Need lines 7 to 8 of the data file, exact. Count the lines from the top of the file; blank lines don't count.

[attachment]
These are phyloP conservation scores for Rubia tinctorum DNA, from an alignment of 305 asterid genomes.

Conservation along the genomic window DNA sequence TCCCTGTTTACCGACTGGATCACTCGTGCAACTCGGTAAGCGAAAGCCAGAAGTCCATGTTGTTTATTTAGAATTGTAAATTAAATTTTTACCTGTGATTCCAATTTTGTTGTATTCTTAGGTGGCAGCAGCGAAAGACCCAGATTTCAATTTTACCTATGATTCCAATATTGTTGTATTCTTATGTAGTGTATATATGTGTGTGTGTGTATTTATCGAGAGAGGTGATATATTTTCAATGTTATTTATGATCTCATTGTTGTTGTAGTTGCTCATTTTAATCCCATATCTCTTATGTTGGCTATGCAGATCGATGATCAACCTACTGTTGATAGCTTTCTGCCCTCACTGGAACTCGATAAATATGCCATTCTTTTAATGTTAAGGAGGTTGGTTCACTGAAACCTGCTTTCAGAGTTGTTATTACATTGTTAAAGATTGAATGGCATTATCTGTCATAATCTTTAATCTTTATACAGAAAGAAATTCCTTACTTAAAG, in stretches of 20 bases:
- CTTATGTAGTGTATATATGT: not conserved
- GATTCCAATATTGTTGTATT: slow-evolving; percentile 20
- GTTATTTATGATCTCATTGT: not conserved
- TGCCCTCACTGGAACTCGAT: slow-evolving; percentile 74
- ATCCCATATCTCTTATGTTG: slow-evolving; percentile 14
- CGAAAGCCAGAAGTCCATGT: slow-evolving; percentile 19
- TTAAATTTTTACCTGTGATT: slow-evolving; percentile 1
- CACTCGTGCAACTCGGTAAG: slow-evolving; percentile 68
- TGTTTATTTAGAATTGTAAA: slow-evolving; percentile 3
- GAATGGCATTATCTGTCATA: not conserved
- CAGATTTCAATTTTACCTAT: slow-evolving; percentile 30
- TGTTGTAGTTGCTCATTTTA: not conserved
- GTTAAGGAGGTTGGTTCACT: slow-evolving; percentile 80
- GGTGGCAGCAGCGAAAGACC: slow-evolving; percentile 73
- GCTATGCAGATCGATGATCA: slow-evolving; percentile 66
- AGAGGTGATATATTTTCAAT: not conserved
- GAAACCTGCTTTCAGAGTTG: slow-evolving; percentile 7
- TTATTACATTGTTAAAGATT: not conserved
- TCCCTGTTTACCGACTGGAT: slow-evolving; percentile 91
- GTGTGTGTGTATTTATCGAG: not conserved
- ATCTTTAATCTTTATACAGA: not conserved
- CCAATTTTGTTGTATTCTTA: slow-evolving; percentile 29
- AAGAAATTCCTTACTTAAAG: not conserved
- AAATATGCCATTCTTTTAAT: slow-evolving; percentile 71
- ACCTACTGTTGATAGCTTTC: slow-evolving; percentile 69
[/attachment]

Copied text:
- ATCCCATATCTCTTATGTTG: slow-evolving; percentile 14
- CGAAAGCCAGAAGTCCATGT: slow-evolving; percentile 19